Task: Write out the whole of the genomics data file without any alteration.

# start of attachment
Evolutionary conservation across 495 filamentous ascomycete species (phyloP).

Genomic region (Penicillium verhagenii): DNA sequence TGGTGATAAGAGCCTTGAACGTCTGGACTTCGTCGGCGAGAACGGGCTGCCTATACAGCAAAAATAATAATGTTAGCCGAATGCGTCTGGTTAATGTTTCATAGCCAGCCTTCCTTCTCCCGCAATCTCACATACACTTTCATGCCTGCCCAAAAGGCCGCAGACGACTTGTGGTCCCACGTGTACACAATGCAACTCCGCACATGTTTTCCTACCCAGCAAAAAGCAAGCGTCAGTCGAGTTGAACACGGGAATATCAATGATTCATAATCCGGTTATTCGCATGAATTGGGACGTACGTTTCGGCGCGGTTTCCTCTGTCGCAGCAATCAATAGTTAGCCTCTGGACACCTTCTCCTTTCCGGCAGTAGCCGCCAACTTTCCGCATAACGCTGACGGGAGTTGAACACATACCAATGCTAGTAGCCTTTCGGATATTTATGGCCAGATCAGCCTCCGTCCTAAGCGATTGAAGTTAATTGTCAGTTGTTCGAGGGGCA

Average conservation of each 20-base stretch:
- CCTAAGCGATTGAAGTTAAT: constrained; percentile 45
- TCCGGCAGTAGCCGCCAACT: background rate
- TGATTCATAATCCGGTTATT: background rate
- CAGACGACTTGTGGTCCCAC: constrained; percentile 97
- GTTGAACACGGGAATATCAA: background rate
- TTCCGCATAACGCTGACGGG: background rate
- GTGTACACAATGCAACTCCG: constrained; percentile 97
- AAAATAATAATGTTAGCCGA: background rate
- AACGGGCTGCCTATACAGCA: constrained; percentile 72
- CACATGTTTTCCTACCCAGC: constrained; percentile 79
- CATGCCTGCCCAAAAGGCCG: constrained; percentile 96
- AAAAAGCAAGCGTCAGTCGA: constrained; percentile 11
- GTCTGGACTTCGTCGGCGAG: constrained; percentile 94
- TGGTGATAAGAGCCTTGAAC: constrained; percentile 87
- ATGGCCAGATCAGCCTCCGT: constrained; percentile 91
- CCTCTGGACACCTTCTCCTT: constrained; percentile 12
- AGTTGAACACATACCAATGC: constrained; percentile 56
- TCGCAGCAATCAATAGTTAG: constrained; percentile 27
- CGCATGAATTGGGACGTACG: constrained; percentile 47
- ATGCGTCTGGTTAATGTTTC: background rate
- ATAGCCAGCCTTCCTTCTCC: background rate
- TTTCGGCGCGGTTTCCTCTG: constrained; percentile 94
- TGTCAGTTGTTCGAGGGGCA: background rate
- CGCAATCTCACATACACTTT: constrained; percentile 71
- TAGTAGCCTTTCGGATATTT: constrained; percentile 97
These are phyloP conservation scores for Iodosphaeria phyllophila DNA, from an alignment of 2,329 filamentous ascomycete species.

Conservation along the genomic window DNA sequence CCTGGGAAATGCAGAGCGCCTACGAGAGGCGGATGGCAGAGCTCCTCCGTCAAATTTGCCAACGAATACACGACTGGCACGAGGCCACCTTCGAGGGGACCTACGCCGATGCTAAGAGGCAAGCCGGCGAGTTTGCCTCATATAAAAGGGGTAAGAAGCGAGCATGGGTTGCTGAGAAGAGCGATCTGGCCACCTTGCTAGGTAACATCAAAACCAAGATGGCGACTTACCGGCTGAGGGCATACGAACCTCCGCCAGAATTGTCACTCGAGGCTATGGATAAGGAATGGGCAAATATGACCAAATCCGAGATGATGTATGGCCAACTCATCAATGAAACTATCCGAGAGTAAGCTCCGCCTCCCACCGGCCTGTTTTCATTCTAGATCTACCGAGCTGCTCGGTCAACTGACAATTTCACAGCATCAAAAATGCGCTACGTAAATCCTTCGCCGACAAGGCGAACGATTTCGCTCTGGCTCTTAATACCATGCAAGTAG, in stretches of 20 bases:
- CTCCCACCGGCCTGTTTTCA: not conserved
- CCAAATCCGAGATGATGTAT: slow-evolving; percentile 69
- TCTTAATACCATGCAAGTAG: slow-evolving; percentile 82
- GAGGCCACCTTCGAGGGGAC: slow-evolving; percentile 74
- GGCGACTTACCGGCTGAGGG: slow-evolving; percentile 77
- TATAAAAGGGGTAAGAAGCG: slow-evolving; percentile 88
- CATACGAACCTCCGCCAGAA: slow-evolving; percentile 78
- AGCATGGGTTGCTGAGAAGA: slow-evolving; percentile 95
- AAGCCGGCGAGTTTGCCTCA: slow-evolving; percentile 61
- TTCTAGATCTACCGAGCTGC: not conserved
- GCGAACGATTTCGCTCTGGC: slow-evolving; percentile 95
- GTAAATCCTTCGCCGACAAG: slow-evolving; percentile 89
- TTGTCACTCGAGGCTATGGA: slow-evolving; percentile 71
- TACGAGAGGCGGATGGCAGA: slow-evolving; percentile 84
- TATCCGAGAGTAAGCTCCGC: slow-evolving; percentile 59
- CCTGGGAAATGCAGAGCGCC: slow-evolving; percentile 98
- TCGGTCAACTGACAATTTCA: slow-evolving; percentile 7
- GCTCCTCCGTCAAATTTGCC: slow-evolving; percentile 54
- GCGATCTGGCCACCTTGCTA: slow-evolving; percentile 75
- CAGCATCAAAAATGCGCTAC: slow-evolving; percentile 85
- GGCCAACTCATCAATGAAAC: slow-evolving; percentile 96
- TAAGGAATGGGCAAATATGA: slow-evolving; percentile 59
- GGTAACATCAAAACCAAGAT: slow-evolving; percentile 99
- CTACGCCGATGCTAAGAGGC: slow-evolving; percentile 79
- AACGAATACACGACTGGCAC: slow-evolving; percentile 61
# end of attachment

Evolutionary conservation across 495 filamentous ascomycete species (phyloP).

Genomic region (Penicillium verhagenii): DNA sequence TGGTGATAAGAGCCTTGAACGTCTGGACTTCGTCGGCGAGAACGGGCTGCCTATACAGCAAAAATAATAATGTTAGCCGAATGCGTCTGGTTAATGTTTCATAGCCAGCCTTCCTTCTCCCGCAATCTCACATACACTTTCATGCCTGCCCAAAAGGCCGCAGACGACTTGTGGTCCCACGTGTACACAATGCAACTCCGCACATGTTTTCCTACCCAGCAAAAAGCAAGCGTCAGTCGAGTTGAACACGGGAATATCAATGATTCATAATCCGGTTATTCGCATGAATTGGGACGTACGTTTCGGCGCGGTTTCCTCTGTCGCAGCAATCAATAGTTAGCCTCTGGACACCTTCTCCTTTCCGGCAGTAGCCGCCAACTTTCCGCATAACGCTGACGGGAGTTGAACACATACCAATGCTAGTAGCCTTTCGGATATTTATGGCCAGATCAGCCTCCGTCCTAAGCGATTGAAGTTAATTGTCAGTTGTTCGAGGGGCA

Average conservation of each 20-base stretch:
- CCTAAGCGATTGAAGTTAAT: constrained; percentile 45
- TCCGGCAGTAGCCGCCAACT: background rate
- TGATTCATAATCCGGTTATT: background rate
- CAGACGACTTGTGGTCCCAC: constrained; percentile 97
- GTTGAACACGGGAATATCAA: background rate
- TTCCGCATAACGCTGACGGG: background rate
- GTGTACACAATGCAACTCCG: constrained; percentile 97
- AAAATAATAATGTTAGCCGA: background rate
- AACGGGCTGCCTATACAGCA: constrained; percentile 72
- CACATGTTTTCCTACCCAGC: constrained; percentile 79
- CATGCCTGCCCAAAAGGCCG: constrained; percentile 96
- AAAAAGCAAGCGTCAGTCGA: constrained; percentile 11
- GTCTGGACTTCGTCGGCGAG: constrained; percentile 94
- TGGTGATAAGAGCCTTGAAC: constrained; percentile 87
- ATGGCCAGATCAGCCTCCGT: constrained; percentile 91
- CCTCTGGACACCTTCTCCTT: constrained; percentile 12
- AGTTGAACACATACCAATGC: constrained; percentile 56
- TCGCAGCAATCAATAGTTAG: constrained; percentile 27
- CGCATGAATTGGGACGTACG: constrained; percentile 47
- ATGCGTCTGGTTAATGTTTC: background rate
- ATAGCCAGCCTTCCTTCTCC: background rate
- TTTCGGCGCGGTTTCCTCTG: constrained; percentile 94
- TGTCAGTTGTTCGAGGGGCA: background rate
- CGCAATCTCACATACACTTT: constrained; percentile 71
- TAGTAGCCTTTCGGATATTT: constrained; percentile 97
These are phyloP conservation scores for Iodosphaeria phyllophila DNA, from an alignment of 2,329 filamentous ascomycete species.

Conservation along the genomic window DNA sequence CCTGGGAAATGCAGAGCGCCTACGAGAGGCGGATGGCAGAGCTCCTCCGTCAAATTTGCCAACGAATACACGACTGGCACGAGGCCACCTTCGAGGGGACCTACGCCGATGCTAAGAGGCAAGCCGGCGAGTTTGCCTCATATAAAAGGGGTAAGAAGCGAGCATGGGTTGCTGAGAAGAGCGATCTGGCCACCTTGCTAGGTAACATCAAAACCAAGATGGCGACTTACCGGCTGAGGGCATACGAACCTCCGCCAGAATTGTCACTCGAGGCTATGGATAAGGAATGGGCAAATATGACCAAATCCGAGATGATGTATGGCCAACTCATCAATGAAACTATCCGAGAGTAAGCTCCGCCTCCCACCGGCCTGTTTTCATTCTAGATCTACCGAGCTGCTCGGTCAACTGACAATTTCACAGCATCAAAAATGCGCTACGTAAATCCTTCGCCGACAAGGCGAACGATTTCGCTCTGGCTCTTAATACCATGCAAGTAG, in stretches of 20 bases:
- CTCCCACCGGCCTGTTTTCA: not conserved
- CCAAATCCGAGATGATGTAT: slow-evolving; percentile 69
- TCTTAATACCATGCAAGTAG: slow-evolving; percentile 82
- GAGGCCACCTTCGAGGGGAC: slow-evolving; percentile 74
- GGCGACTTACCGGCTGAGGG: slow-evolving; percentile 77
- TATAAAAGGGGTAAGAAGCG: slow-evolving; percentile 88
- CATACGAACCTCCGCCAGAA: slow-evolving; percentile 78
- AGCATGGGTTGCTGAGAAGA: slow-evolving; percentile 95
- AAGCCGGCGAGTTTGCCTCA: slow-evolving; percentile 61
- TTCTAGATCTACCGAGCTGC: not conserved
- GCGAACGATTTCGCTCTGGC: slow-evolving; percentile 95
- GTAAATCCTTCGCCGACAAG: slow-evolving; percentile 89
- TTGTCACTCGAGGCTATGGA: slow-evolving; percentile 71
- TACGAGAGGCGGATGGCAGA: slow-evolving; percentile 84
- TATCCGAGAGTAAGCTCCGC: slow-evolving; percentile 59
- CCTGGGAAATGCAGAGCGCC: slow-evolving; percentile 98
- TCGGTCAACTGACAATTTCA: slow-evolving; percentile 7
- GCTCCTCCGTCAAATTTGCC: slow-evolving; percentile 54
- GCGATCTGGCCACCTTGCTA: slow-evolving; percentile 75
- CAGCATCAAAAATGCGCTAC: slow-evolving; percentile 85
- GGCCAACTCATCAATGAAAC: slow-evolving; percentile 96
- TAAGGAATGGGCAAATATGA: slow-evolving; percentile 59
- GGTAACATCAAAACCAAGAT: slow-evolving; percentile 99
- CTACGCCGATGCTAAGAGGC: slow-evolving; percentile 79
- AACGAATACACGACTGGCAC: slow-evolving; percentile 61